Gard. & Forest 8: 463. 1895.
Stems: branches divaricate, sometimes ± brittle at base, yellow-brown to dark red-brown, not or weakly glaucous, pilose to glabrescent, peeled wood often with very dense striae, to 25 mm; branchlets yellow-green or red-brown, moderately to very densely villous to glabrescent. Leaves: stipules rudimentary or absent on early ones, apex acute, acuminate, or convex; petiole convex to flat adaxially, 2–5.5–13 mm, pubescent adaxially; largest medial blade narrowly oblong, narrowly elliptic, elliptic, oblanceolate, or obovate, 20–44–87 × 10–16–45 mm, base cuneate, convex, or rounded, margins flat, entire, crenate, or irregularly serrate, glands submarginal, apex acute, acuminate, or convex, abaxial surface glaucous, moderately densely pubescent or long-silky to glabrescent, hairs white or gray, wavy, adaxial finely impressed-reticulate, dull or slightly glossy, moderately densely pubescent, sparsely short-silky, or glabrescent, hairs white or gray; proximal blade margins entire, gland-dotted; juvenile blade yellowish green or reddish, pilose or sparsely to moderately densely tomentose or long-silky abaxially, hairs white. Catkins: staminate flowering just before leaves emerge, pistillate flowering as leaves emerge; staminate stout to globose, 10–42 × 7–16 mm, flowering branchlet 0.5–11 mm; pistillate loosely flowered, stout, slender, or subglobose, 16.5–85 × 9–32 mm, flowering branchlet 1–26 mm; floral bract tawny, 1.2–3.2 mm, apex rounded, abaxially hairy to glabrescent, hairs straight or wavy. Staminate flowers: adaxial nectary oblong or ovate, 0.3–0.8 mm; filaments distinct or connate less than 1/2 their lengths, glabrous or hairy on proximal 1/2; anthers yellow or purple turning yellow, ellipsoid or shortly cylindrical, 0.5–0.8 mm. Pistillate flowers: adaxial nectary oblong or square, 0.3–0.8 mm; ovary obclavate, beak slightly bulged below styles (long-beaked); ovules 6–16 per ovary; styles 0.1–0.4 mm; stigmas slenderly to broadly cylindrical. Capsules 5–9 mm. 2n = 38.
Phenology: Flowering early Apr-late Jun.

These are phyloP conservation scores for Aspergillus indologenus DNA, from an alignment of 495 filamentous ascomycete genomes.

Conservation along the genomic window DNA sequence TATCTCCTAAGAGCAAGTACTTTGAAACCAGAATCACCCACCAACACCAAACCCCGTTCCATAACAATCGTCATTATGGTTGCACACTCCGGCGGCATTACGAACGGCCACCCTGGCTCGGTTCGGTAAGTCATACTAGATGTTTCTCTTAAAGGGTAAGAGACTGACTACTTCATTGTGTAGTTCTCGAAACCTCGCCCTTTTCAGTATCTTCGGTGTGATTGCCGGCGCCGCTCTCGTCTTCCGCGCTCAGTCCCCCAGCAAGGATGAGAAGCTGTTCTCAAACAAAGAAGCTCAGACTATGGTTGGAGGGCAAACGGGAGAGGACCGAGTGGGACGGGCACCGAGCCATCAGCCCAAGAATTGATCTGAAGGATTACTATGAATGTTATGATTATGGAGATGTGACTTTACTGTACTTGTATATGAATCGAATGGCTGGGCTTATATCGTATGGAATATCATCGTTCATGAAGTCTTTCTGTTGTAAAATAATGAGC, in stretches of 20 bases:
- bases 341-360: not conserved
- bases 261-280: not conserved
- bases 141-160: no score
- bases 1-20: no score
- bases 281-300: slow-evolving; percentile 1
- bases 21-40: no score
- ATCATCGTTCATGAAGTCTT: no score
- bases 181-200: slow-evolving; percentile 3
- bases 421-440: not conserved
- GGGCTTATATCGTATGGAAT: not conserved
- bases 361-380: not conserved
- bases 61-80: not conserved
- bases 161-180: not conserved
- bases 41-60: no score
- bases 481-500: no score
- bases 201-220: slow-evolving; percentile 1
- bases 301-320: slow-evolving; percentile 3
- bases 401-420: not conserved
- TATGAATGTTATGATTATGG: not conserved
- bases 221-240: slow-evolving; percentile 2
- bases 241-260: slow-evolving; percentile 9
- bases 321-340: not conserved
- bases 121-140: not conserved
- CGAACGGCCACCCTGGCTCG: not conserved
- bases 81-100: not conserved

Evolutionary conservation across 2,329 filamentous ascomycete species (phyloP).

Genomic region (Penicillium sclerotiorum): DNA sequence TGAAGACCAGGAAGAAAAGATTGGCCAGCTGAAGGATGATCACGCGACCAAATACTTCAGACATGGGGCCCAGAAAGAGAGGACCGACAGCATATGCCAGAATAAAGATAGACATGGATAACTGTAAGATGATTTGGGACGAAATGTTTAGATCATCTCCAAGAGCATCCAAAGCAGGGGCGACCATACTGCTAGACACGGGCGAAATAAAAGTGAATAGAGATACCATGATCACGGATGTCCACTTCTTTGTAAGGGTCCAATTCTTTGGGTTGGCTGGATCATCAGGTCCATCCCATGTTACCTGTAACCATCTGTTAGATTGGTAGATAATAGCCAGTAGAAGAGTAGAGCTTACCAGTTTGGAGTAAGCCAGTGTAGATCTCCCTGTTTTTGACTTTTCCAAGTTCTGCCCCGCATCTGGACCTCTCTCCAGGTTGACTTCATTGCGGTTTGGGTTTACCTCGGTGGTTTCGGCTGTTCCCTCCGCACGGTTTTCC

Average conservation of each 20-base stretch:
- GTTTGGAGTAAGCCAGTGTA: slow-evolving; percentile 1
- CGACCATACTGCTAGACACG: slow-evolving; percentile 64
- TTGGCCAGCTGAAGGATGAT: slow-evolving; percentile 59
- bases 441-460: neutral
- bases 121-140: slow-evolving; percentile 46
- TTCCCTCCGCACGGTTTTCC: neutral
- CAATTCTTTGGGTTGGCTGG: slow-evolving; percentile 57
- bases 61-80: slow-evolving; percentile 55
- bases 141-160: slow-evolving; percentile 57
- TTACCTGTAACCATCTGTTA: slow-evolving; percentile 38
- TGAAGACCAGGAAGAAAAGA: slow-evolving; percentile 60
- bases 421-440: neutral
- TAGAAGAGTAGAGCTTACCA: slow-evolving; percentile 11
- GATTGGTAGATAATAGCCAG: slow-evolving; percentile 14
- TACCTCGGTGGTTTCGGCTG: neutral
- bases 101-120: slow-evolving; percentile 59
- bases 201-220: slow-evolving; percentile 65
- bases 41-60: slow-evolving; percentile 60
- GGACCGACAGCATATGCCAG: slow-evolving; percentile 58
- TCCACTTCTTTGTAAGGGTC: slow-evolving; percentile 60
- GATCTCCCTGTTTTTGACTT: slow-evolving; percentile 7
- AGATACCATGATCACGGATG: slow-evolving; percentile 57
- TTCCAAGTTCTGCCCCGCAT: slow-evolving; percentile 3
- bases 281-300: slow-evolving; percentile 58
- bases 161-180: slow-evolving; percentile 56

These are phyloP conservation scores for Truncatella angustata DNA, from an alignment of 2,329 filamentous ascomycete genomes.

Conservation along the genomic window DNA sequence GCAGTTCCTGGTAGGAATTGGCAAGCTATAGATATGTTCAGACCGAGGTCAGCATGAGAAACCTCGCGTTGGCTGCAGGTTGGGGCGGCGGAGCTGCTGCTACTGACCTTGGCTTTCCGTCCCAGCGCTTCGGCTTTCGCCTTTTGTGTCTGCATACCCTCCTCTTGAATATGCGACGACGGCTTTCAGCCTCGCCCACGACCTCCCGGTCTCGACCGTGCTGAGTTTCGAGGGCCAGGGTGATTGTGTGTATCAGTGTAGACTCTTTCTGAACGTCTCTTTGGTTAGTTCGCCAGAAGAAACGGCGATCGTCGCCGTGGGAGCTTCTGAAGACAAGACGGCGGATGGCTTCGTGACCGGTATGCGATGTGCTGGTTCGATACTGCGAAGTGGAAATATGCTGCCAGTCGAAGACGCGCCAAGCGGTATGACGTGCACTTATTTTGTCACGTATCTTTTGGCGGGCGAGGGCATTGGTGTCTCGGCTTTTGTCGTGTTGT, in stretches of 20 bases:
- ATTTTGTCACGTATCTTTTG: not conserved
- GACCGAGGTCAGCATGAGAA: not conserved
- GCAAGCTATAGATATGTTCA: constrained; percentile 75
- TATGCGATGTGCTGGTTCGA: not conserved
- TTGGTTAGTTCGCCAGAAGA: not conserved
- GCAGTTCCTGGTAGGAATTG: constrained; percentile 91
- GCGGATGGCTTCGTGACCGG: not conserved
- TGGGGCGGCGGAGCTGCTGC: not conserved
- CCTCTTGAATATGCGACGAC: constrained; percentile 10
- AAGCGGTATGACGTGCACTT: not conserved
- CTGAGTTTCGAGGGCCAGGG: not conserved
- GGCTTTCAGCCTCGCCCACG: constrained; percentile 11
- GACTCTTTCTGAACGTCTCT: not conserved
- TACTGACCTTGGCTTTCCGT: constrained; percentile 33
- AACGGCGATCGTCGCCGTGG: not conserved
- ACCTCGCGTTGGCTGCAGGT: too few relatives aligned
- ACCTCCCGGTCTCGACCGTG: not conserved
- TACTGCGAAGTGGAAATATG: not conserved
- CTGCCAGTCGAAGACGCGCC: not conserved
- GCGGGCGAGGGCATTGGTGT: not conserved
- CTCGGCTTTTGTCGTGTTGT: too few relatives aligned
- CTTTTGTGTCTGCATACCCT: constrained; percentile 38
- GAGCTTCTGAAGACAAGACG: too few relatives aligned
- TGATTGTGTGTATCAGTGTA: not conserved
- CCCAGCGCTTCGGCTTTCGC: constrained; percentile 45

Habitat: Riparian and upland conifer forests, wet lowland thickets, Picea mariana treed bogs, stream margins, lakeshores, prairie margins, dry south-facing slopes, cienegas, seeps, disturbed areas
Elevation: 0-3300 m
Alta., B.C., Man., N.B., Nfld. and Labr., N.W.T., N.S., Nunavut, Ont., P.E.I., Que., Sask., Yukon, Alaska, Ariz., Calif., Colo., Conn., Idaho, Ill., Ind., Iowa, Maine, Md., Mass., Mich., Minn., Mont., Nebr., Nev., N.H., N.J., N.Mex., N.Y., N.Dak., Ohio, Oreg., Pa., R.I., S.Dak., Utah, Vt., Wash., Wis., Wyo., Asia.
Salix bebbiana occurs in Nunavut on Akimiski Island in James Bay.
Salix bebbiana forms natural hybrids with S. candida, S. geyeriana, S. humilis, and S. petiolaris. Reports of hybrids with S. discolor (C. K. Schneider 1921; M. L. Fernald 1950) are not based on convincing specimens, and synthetic hybrids could not be made (G. W. Argus 1974). Reports of hybrids with S. eriocephala and S. myricoides (Fernald) are unverified. Controlled pollinations with S. eriocephala and S. interior had low seed viability (A. Mosseler 1990).
Salix bebbiana × S. candida (S. ×cryptodonta Fernald, as species) is intermediate between parental species. It resembles S. candida in having juvenile leaves densely woolly, mature leaves sparsely to moderately woolly abaxially, margins strongly revolute to crenulate, and ovaries woolly; and S. bebbiana in having stipes 2.8–3 mm and capsules long-beaked, 8–9 mm. The hybrid commonly occurs in Newfoundland.
Salix bebbiana × S. geyeriana: A plant with the pistillate catkins and flowers of S. bebbiana and the narrow, entire or slightly serrulate leaves with white and ferruginous hairs of S. geyeriana was collected by R. D. Dorn in a mixed population in Montana (Beaverhead County).
Salix bebbiana × S. humilis: Reported by C. K. Schneider (1921) and M. L. Fernald (1950) and successfully synthesized by G. W. Argus (1974, 1986).
Salix bebbiana × S. petiolaris is known from Ontario, based on an infertile pistillate specimen, and from Alberta and Saskatchewan, where it is relatively uncommon. It was successfully synthesized (G. W. Argus 1974, 1986) and controlled pollinations showed high seed viability (A. Mosseler 1990).